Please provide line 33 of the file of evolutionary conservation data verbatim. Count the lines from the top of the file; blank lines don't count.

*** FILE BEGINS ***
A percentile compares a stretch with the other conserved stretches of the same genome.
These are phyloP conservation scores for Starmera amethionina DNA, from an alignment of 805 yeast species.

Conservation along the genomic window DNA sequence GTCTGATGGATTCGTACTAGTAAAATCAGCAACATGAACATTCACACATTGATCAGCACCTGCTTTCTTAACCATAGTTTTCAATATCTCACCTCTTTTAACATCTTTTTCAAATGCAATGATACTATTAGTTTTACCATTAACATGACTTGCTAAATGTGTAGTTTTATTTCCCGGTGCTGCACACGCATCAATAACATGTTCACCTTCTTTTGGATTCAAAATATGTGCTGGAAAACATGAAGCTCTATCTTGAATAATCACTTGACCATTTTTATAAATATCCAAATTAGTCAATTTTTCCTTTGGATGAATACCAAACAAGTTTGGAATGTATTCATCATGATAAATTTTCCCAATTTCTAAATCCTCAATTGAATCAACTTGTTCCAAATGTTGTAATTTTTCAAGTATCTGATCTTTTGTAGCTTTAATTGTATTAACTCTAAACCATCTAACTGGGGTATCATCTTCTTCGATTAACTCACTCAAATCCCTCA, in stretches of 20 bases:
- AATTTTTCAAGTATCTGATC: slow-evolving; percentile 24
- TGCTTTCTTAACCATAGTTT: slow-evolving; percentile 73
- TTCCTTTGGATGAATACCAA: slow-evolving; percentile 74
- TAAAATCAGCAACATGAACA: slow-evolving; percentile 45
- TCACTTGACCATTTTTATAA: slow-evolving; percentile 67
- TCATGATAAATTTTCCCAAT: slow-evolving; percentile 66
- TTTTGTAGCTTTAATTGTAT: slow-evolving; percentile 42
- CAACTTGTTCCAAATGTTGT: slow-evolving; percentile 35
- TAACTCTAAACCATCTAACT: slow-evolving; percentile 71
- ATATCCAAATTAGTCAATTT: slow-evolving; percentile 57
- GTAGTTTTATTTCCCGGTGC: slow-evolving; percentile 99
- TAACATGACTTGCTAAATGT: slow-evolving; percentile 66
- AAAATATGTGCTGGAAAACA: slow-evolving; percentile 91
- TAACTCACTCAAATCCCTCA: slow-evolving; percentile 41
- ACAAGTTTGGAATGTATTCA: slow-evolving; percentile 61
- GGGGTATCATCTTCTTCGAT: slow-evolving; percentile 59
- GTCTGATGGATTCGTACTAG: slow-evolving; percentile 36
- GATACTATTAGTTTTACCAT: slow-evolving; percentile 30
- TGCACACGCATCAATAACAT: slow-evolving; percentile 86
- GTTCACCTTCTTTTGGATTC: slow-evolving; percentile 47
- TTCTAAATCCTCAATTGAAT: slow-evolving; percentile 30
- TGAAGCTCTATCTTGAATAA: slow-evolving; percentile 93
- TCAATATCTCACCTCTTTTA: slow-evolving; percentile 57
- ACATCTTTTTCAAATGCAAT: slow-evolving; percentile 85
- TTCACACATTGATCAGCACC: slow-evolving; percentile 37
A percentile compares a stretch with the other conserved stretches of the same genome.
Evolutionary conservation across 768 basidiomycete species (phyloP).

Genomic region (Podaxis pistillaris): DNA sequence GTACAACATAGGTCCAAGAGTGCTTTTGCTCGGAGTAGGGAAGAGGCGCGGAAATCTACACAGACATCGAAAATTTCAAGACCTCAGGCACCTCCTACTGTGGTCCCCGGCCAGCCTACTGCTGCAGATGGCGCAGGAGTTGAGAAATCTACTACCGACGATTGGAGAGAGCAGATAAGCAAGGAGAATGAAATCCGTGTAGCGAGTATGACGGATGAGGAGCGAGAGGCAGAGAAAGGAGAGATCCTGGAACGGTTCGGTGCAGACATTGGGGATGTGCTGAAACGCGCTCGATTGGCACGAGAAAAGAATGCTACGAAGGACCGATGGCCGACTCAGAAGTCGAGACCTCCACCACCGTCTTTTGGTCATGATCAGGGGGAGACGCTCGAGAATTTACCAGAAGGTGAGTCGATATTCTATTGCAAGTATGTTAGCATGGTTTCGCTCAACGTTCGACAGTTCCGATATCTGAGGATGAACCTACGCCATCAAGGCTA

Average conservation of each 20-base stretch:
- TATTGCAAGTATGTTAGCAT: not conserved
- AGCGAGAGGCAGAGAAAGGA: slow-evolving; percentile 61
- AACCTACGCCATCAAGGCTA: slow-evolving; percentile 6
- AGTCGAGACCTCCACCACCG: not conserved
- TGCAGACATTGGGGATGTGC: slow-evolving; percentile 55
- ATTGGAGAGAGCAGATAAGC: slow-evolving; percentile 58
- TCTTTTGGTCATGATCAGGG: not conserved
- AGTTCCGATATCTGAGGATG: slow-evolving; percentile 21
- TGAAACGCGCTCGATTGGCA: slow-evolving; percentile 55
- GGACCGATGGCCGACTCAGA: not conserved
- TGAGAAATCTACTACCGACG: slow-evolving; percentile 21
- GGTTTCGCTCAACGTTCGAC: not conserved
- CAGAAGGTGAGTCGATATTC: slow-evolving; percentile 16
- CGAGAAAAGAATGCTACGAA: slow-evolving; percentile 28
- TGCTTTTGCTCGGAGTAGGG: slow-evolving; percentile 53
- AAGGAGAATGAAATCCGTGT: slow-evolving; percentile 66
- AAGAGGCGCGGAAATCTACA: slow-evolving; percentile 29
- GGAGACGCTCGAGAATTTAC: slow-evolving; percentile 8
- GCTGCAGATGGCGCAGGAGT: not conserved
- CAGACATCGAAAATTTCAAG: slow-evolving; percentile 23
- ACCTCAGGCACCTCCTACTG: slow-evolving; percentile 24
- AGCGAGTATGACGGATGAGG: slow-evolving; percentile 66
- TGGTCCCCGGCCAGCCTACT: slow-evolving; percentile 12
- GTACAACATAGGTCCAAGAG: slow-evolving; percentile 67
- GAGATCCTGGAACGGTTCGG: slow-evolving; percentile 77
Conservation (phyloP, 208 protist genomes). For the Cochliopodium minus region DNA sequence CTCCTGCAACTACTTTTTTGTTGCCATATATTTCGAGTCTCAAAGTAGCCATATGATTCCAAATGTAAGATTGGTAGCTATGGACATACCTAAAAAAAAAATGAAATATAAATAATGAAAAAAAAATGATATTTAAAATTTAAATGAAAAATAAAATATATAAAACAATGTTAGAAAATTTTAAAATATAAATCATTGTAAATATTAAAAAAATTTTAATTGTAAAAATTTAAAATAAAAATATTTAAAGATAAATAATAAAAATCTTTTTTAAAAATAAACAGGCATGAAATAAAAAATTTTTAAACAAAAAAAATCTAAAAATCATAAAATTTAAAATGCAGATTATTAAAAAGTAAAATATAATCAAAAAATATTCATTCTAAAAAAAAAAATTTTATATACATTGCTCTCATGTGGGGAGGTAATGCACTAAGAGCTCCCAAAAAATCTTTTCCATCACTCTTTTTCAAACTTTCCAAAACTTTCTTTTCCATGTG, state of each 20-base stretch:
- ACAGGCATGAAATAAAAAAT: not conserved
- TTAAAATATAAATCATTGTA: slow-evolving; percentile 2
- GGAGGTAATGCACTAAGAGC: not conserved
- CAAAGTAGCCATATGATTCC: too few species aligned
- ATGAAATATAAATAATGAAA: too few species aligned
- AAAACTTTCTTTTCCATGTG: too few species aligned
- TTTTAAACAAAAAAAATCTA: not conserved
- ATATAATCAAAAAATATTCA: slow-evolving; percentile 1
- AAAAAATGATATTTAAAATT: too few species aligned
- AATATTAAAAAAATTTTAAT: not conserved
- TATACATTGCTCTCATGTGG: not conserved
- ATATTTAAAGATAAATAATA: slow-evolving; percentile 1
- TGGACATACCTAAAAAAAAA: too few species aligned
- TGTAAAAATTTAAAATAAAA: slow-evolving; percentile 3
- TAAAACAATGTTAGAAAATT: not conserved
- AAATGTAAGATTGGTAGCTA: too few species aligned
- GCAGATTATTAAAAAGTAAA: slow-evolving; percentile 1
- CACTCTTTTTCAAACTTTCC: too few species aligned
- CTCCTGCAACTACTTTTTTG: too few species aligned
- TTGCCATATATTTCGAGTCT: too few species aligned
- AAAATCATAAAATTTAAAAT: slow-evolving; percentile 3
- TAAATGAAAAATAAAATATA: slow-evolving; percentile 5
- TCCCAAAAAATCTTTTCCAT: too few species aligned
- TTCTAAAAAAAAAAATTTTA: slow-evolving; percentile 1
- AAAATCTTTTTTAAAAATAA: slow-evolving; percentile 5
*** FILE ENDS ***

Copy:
- TATTGCAAGTATGTTAGCAT: not conserved